“Then, it was decided that local therapists were needed, so they raised money to start hiring and paying staff,” she said.

Until then, everything they did depended 100% on volunteers. To this day, Rotarians and various Rotary clubs continue to support Lifesteps through donations and fundraising initiatives.

Butler County Commissioners Kim Geyer, left, Kevin Boozel and Leslie Oshe, right, presents Lifesteps with 100 year proclamation to Karen Sue Owens, Lifesteps president and chief executive officer, center left, and Brenda Dare at the 100th Anniversary Community Celebration event. Submitted photo
100 years of evolution

By the 1950s, the organization boasted eight programs and services. It was also during this period that they had enough funding to hire an executive director and incorporate.

In the 1960s, the Rotary Club of Butler started a fundraising campaign that remains a popular tradition to this day: the Election Day Pancake Festival. The 12-hour event features Rotarians volunteering to flip flapjacks onto plates for a worthy cause. Proceeds help fund Lifesteps programs and services.

“The Rotary motto is ‘Service above self,’” Owens said. “That aligns with the entire history (of Lifesteps). And still today, everybody in the organization is here to serve and focus on the vision of improving the quality of life of other people.”

Thanks to the Rotary’s ongoing efforts, the organization garnered strong community support and commitment. In 1994, the nonprofit became an independent organization from the Easter Seal Society and rebranded; changing its name to Lifesteps.

Today, Lifesteps and its subsidiaries accessAbilities and All Abilities offers more than 40 programs and services at 67 locations to residents in Butler and surrounding counties.

“We have many locations and serve thousands of people,” Owens said. “But it’s not really about the numbers and the bricks and mortar. It’s about the people we serve and the positive impact we’re making. It all goes back to improving the quality of life. That’s our purpose. That’s why we exist.”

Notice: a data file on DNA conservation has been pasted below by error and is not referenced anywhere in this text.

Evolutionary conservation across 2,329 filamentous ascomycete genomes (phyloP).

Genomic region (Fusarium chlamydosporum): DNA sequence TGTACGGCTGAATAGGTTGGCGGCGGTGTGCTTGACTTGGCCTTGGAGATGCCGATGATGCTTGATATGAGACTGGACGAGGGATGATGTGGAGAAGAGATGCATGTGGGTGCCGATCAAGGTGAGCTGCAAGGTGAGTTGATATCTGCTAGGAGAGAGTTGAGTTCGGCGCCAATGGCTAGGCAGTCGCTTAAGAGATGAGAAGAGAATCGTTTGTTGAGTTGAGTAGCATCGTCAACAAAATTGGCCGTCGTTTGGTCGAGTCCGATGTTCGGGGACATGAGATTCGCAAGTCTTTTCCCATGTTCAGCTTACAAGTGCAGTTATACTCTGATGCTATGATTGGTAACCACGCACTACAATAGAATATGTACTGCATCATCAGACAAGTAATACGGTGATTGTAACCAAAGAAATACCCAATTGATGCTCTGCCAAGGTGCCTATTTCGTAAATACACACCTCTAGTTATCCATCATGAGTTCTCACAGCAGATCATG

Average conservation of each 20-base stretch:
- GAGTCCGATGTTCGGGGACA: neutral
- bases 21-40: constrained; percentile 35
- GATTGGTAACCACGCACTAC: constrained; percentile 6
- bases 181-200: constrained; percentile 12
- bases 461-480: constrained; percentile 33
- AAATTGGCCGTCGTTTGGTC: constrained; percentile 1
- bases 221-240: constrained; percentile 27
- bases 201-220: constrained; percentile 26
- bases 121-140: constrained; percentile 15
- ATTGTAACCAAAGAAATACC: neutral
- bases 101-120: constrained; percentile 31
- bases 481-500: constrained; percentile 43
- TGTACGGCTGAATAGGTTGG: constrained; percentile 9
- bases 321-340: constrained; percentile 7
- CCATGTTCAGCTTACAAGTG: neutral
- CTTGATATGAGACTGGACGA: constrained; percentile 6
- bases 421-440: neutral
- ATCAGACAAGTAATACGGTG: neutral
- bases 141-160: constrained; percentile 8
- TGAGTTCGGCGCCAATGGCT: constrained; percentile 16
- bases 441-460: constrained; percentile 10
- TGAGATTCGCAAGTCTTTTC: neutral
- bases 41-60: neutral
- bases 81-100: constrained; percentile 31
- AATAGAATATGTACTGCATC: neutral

Lifesteps Look Back: Children in a class say thank you. Submitted photo
Giving and receiving

Those who have received services from the organization may have had different experiences, but all can agree on one thing: Lifesteps has a profound impact on the lives of those it serves.

Butler County Commissioners Chairwoman Leslie Osche said two of her children attended Lifesteps’ preschool program.

“That was one of the most wonderful experiences you could ever have, is being a Lifesteps mom,” she said. “When you walked in the door there, you would ... feel at home.”

Osche was so impressed with the organization that she served as its vice president of development and community relations.

One of her favorite memories of being a Lifesteps mom was discovering her son, Zachary, was learning how to write his name. Zachary died in a drowning accident at age 4, making the memory even more special for her, Osche said.

“A couple of weeks after he passed away, I discovered where he had taken a bathroom crayon and had written his name on a bathroom tile,” she said. She sprayed the tile with shellac to preserve it.